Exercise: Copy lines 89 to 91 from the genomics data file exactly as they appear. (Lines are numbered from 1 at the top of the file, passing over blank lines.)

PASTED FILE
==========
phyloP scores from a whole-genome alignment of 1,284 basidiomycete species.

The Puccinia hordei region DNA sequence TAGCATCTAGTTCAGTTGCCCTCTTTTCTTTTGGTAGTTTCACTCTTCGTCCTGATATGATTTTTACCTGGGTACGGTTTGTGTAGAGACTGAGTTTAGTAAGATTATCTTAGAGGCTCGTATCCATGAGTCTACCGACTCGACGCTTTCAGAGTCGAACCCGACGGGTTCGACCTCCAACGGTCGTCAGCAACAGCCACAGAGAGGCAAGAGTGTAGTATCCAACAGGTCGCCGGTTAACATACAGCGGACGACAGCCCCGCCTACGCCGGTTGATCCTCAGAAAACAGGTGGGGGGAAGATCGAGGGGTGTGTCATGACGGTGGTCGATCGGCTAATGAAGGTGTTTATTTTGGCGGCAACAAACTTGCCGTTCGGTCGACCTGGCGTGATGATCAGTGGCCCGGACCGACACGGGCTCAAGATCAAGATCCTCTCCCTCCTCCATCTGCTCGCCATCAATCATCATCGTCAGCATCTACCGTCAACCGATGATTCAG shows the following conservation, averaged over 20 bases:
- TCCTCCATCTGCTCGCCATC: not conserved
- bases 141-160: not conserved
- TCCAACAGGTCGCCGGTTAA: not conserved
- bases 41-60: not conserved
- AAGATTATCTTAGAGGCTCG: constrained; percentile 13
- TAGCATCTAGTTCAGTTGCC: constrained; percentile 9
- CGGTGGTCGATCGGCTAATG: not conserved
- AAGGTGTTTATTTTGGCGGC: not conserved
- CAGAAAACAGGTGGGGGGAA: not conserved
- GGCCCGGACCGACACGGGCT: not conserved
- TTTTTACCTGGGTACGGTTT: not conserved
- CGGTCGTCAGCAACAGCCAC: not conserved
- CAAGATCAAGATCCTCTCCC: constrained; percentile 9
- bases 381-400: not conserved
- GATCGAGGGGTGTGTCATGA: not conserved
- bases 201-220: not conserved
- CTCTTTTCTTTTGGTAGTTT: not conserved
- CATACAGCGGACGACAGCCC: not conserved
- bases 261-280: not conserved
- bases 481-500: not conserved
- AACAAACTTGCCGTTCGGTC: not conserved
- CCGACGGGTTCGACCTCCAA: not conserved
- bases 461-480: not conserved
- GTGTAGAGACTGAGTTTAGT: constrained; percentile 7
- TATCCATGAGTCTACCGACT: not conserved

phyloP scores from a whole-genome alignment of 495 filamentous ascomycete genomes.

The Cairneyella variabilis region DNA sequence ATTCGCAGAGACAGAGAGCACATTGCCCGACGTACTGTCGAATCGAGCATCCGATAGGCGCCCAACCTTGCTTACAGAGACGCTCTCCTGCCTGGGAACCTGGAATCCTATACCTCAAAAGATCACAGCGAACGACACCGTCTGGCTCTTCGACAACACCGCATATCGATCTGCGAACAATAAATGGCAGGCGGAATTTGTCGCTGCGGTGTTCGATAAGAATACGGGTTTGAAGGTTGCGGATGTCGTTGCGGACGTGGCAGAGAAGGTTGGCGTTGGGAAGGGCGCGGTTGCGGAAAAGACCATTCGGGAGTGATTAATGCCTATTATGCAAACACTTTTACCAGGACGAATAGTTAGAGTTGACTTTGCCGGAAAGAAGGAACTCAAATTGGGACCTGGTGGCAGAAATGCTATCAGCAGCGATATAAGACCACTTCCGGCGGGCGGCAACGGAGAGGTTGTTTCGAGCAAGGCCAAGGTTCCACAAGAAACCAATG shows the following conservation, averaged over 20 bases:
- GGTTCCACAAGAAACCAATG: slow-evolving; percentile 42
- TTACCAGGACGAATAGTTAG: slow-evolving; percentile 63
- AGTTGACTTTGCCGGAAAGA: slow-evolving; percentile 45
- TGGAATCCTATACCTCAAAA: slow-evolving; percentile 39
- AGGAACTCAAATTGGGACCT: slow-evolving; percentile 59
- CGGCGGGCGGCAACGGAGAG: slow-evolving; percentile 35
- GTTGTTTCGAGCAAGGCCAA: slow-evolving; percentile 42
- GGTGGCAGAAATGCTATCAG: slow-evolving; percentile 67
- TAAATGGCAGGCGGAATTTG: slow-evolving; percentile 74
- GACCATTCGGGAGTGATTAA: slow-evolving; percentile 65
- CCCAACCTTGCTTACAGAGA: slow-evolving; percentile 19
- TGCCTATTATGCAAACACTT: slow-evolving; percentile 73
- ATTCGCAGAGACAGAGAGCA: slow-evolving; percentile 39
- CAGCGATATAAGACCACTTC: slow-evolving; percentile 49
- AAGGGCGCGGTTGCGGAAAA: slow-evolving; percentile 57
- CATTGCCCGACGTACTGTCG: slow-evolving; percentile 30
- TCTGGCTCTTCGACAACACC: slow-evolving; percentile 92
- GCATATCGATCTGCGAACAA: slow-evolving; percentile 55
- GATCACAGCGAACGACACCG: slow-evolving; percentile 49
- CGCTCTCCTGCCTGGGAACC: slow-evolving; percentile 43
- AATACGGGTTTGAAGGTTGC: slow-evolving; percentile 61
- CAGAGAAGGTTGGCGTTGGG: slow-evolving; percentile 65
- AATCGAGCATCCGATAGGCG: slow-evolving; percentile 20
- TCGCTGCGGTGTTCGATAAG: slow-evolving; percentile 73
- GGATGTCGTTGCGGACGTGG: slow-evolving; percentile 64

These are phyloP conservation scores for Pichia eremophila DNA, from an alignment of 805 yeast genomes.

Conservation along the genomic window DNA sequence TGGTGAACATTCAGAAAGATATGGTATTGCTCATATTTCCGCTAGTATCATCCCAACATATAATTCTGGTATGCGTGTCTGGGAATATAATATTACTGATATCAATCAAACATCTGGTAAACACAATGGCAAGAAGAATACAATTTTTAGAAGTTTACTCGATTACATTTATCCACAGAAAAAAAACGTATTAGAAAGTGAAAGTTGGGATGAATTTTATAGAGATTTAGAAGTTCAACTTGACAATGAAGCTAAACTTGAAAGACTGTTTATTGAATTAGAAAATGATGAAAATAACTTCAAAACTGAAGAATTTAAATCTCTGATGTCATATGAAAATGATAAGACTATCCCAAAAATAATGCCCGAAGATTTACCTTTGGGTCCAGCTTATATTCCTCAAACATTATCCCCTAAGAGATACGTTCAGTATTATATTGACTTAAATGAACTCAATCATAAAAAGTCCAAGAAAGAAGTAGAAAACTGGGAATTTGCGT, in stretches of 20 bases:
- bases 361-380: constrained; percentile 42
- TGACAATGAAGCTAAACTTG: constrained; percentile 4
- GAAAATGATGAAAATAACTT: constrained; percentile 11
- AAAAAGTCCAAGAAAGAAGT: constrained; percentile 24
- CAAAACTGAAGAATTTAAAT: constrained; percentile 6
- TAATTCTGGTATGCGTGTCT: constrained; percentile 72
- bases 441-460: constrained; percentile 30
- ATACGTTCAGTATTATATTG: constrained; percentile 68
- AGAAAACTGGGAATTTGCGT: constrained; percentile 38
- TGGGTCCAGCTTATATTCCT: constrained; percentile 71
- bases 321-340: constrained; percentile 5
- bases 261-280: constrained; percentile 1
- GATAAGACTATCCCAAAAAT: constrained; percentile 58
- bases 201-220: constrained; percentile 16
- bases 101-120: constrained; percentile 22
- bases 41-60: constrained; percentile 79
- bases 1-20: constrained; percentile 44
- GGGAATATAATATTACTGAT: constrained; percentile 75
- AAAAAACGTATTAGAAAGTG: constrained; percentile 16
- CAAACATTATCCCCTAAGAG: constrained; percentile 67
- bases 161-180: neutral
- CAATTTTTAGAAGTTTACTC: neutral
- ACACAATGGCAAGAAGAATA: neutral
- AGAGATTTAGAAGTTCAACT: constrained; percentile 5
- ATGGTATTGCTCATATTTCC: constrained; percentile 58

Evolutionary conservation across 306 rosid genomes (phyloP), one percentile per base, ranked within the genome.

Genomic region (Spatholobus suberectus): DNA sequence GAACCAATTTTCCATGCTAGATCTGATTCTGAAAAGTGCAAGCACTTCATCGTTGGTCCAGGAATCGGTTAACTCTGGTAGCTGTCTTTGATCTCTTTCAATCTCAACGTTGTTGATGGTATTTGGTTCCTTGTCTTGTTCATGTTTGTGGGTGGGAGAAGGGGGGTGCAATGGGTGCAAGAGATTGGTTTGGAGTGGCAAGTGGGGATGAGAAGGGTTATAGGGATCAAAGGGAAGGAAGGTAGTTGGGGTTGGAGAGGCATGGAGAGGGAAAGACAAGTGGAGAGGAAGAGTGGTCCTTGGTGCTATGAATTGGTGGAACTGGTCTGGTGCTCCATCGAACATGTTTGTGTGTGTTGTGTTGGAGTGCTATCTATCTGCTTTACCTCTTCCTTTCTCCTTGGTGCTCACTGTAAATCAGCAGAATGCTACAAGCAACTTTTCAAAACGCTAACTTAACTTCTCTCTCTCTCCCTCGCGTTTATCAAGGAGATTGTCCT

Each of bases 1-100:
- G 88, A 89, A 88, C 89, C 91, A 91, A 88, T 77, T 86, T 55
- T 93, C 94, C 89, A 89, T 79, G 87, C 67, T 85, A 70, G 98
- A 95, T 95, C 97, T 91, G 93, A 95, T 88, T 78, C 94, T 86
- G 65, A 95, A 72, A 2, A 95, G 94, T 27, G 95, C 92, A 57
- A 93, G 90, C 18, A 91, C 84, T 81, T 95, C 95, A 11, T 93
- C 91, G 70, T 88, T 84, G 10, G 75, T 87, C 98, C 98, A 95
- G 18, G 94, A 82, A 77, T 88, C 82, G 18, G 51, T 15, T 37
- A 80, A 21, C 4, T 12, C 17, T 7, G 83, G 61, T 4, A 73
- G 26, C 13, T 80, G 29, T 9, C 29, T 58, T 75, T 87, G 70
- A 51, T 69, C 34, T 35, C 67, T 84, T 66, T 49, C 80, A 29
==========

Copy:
- A 93, G 90, C 18, A 91, C 84, T 81, T 95, C 95, A 11, T 93
- C 91, G 70, T 88, T 84, G 10, G 75, T 87, C 98, C 98, A 95
- G 18, G 94, A 82, A 77, T 88, C 82, G 18, G 51, T 15, T 37